Date of Award

1-1-2009

Document Type

Dissertation

Degree Name

Ph.D.

Department

Psychology

First Advisor

Wyndol Furman

Keywords

adolescence, conflict resolution, growth curve analyses, parent influences, peer influences, romantic relationships

Abstract

The objective of the current study was to examine whether change in adolescent conflict resolution in romantic relationships is predicted by adolescents' prior interactions with mothers and friends. A community sample of 191 adolescents (96 female), representative of the U.S. population, their mothers and close friends participated in this study. Data collection began when adolescents were in 10th grade (¬Average age = 15.9, SD = .52) and continued for the next five and a half years. Results indicated that teens engaged in positive problem solving, withdrawal, and compliance far more frequently than in aggressive conflict resolution strategies. Hierarchical linear modeling was used to analyze growth curves. Results indicated linear increases in problem solving and withdrawal over the course of late adolescence and early adulthood. Levels of compliance, verbal aggression, and physical aggression stayed the same on average. Of all predictors examined in this study, teens' negative interactions and observed conflict with friends appeared particularly predictive of conflict resolution behavior with a romantic partner in 10th grade. Support and communication skills with friends and mothers were predictive of conflict resolution behavior over time. Implications and directions for future research are discussed.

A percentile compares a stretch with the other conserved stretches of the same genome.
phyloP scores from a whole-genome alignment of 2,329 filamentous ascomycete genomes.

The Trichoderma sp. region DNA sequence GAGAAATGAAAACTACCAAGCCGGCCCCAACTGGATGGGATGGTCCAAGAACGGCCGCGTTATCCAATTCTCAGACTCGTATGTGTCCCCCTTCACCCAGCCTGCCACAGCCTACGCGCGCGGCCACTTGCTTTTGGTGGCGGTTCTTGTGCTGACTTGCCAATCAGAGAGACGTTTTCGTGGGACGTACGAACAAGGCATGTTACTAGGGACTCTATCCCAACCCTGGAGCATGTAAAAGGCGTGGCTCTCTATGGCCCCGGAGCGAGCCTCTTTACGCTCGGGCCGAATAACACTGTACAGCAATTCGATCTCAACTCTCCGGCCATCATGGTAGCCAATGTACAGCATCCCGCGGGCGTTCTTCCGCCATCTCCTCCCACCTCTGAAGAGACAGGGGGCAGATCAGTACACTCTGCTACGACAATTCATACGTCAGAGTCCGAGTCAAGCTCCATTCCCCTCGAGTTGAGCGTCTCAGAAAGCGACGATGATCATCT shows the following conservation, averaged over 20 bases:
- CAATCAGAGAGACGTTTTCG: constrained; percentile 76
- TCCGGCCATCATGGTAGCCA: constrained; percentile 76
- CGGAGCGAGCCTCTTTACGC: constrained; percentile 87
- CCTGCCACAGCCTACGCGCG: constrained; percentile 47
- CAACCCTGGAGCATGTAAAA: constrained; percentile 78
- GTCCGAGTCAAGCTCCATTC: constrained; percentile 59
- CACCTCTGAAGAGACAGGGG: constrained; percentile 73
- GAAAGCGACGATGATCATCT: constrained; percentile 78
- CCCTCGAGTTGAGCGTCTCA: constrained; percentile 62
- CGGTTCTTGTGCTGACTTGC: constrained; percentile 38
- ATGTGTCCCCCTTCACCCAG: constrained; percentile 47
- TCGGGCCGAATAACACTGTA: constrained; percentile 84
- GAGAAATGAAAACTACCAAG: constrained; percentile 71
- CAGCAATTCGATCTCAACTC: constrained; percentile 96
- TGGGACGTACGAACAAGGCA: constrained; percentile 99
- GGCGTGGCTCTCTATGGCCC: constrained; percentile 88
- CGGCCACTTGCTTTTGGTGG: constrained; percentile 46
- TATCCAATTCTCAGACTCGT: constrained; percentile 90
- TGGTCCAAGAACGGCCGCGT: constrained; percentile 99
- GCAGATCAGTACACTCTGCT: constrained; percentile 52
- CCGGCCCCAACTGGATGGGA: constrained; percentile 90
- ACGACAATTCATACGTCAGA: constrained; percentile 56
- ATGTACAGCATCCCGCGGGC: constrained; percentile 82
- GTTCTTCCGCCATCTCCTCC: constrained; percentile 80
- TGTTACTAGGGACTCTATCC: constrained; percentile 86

Provenance

Recieved from ProQuest

Rights holder

Pallavi Visvanathan

File size

68 p.

File format

application/pdf

Language

en

Discipline

Clinical psychology, Developmental psychology

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